This question already has an answer here:
I stumbled across a huge security vulnerability in a Certificate Authority that is trusted by all modern browsers and computers.
Specifically, I am able to get a valid signed certificate for a domain I don't own. If I had the means to become a Man In The Middle, I would be able to present a perfectly valid ssl certificate.
This vulnerability required no SQL injections or coding on my part. I quite figuratively stumbled across it.
What is the proper way to report this? I want to be ethical and report it to the offending CA, but I also don't want them to simply fix the vulnerability and then sweep everything under the rug. This problem seems to have been there a while, and I'm simply not smart enough to be the only one capable of finding it.
I'm concerned that solely contacting the CA will result in a panic on their part, and they, fearing a DigiNotar-like incident, will do anything to keep the public from finding out.
Am I allowed to also contact some major players, such as other certificate authorities or other sites such as CloudFlare or Google? (I know CloudFlare was given a heads-up about HeartBleed before the public announcement went out.)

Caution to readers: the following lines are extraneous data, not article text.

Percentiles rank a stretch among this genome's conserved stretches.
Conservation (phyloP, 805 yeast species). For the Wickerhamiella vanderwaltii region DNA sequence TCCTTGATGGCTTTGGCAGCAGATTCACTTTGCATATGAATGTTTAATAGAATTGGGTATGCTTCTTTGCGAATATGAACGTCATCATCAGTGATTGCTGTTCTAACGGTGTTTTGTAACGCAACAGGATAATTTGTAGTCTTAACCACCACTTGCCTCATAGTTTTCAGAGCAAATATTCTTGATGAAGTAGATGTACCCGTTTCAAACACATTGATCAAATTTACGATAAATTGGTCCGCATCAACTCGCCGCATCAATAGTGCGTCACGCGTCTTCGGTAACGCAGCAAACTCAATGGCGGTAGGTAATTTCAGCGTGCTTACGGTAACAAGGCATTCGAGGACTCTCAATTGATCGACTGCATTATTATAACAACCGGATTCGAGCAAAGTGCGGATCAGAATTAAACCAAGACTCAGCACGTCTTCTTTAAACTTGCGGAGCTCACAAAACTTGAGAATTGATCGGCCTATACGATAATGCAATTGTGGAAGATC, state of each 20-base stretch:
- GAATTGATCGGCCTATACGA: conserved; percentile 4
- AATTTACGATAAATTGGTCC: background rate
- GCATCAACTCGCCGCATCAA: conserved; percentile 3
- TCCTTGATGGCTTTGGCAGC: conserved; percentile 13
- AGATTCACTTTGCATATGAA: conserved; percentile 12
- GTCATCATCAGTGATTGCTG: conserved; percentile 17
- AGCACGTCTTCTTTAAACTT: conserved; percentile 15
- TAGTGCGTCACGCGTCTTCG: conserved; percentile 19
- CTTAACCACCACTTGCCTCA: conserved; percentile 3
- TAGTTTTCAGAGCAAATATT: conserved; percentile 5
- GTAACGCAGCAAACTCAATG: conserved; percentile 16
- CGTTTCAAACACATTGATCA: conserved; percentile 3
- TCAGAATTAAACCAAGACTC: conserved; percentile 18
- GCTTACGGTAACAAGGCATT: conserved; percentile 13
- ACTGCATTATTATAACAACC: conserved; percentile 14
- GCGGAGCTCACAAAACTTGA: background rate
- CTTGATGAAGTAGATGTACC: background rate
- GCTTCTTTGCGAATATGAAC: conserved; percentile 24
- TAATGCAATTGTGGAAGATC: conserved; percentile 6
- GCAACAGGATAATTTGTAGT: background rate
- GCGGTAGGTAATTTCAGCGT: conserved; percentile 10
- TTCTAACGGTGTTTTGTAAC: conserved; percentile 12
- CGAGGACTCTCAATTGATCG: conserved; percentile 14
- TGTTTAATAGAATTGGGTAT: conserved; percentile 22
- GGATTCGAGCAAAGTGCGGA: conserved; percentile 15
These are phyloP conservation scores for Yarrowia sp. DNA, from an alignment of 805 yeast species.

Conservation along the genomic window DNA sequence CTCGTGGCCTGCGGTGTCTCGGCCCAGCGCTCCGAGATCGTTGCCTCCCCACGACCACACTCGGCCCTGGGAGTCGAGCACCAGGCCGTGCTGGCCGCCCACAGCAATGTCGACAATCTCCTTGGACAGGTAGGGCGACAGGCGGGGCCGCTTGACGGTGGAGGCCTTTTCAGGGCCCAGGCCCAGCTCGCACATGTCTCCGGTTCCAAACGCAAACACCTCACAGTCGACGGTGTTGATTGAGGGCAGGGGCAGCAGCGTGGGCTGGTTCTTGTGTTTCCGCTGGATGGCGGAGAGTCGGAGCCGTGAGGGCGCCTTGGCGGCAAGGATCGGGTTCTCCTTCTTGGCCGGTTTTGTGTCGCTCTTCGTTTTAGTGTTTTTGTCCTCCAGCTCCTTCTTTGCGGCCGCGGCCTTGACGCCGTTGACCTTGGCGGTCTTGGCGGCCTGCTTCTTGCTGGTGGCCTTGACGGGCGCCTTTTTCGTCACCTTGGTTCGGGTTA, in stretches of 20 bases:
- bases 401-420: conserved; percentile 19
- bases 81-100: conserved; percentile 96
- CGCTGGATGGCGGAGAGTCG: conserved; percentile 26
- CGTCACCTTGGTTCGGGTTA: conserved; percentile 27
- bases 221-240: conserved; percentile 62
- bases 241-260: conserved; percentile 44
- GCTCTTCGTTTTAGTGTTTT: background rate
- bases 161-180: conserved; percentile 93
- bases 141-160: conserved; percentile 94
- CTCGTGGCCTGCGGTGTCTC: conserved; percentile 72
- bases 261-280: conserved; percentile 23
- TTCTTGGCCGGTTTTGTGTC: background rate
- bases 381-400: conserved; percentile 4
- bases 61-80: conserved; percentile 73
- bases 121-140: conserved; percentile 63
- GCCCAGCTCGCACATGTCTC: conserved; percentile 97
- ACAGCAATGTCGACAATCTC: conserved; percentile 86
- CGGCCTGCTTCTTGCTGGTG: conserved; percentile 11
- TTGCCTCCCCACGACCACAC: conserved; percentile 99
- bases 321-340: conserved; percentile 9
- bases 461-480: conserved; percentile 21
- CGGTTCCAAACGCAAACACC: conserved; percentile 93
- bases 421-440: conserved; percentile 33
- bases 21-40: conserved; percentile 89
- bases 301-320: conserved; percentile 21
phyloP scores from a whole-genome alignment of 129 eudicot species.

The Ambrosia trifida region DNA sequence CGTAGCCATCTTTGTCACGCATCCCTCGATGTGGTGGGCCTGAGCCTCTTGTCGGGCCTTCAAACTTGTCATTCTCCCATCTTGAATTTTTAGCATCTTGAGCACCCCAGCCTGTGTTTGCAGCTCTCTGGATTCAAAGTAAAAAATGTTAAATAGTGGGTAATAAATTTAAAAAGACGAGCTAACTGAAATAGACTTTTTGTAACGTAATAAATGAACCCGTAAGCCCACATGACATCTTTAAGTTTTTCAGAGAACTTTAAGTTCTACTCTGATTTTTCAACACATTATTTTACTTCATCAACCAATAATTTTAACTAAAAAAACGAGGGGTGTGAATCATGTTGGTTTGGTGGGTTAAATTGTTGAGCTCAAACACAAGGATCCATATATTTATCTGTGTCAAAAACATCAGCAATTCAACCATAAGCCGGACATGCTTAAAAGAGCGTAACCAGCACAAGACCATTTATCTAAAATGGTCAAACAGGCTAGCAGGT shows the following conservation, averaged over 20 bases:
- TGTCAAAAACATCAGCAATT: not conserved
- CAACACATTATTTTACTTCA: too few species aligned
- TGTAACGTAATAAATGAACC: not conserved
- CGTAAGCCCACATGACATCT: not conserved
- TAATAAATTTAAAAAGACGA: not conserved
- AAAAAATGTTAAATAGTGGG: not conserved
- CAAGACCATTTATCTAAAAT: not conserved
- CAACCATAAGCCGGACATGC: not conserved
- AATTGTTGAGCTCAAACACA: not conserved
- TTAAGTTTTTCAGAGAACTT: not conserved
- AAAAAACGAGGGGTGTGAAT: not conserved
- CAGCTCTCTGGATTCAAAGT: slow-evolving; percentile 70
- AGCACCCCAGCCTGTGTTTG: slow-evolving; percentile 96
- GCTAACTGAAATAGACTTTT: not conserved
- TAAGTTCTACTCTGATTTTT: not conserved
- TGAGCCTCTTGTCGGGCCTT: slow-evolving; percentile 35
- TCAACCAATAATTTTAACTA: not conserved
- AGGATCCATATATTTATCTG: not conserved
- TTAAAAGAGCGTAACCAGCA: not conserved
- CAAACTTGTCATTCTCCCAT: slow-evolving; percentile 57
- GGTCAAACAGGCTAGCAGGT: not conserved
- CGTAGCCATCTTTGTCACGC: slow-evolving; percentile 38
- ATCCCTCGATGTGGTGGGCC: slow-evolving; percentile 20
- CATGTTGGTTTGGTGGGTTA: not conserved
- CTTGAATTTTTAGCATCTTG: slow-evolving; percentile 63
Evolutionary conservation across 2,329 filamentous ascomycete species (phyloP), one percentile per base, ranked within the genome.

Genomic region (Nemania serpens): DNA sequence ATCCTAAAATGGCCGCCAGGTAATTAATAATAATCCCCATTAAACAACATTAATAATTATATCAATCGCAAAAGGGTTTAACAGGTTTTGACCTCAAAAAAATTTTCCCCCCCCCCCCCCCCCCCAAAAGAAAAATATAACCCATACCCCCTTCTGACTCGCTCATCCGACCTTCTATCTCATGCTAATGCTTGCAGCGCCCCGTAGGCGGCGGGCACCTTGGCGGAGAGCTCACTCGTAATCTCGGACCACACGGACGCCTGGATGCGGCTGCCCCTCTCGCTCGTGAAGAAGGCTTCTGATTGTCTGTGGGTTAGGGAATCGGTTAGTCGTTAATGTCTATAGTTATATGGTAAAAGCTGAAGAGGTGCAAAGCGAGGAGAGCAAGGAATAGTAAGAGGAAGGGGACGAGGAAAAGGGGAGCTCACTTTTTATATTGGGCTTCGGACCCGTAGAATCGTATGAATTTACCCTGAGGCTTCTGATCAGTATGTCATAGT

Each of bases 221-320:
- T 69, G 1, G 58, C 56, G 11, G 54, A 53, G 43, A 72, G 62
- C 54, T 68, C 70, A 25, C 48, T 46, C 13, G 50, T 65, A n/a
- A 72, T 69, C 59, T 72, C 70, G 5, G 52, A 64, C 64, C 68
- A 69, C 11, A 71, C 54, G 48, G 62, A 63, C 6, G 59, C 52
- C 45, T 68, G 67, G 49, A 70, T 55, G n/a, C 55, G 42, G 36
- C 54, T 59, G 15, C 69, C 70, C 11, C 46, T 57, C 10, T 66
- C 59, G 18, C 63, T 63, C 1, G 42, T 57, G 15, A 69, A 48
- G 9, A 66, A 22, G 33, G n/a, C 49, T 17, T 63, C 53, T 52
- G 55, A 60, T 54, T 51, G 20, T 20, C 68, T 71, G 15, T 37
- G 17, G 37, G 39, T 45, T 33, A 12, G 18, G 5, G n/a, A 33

Note: I'm posting under a psuedonym account to (try to) remain anonymous for now.
Edit: This question is related to another question, but I feel this vulnerability falls outside the scope of that question. This could affect essentially the entire internet (ie everyone online is a customer), and my question explicitly states that simply contacting the 'developer' (the accepted answer for the linked question) doesn't seem like the best first step to me.
Edit 2: I've gotten in contact with some people, and they've advised me to avoid talking further on this forum (sorry guys!). I'll update this question later, after the vulnerability has been fully fixed and any incorrect certificates revoked.
Edit 3: The details are out. I've posted more information on my personal site about the specifics of the vulnerability. The story is still ongoing, and you can read the discussion between Mozilla, Google, and the CA WoSign.
Edit 4: As promised, I'm updating with a link to an article written by Ars Technica regarding this and other incidents involving WoSign. Looks like WoSign and StartCom (now owned by the same company) may be in serious danger of root revocation.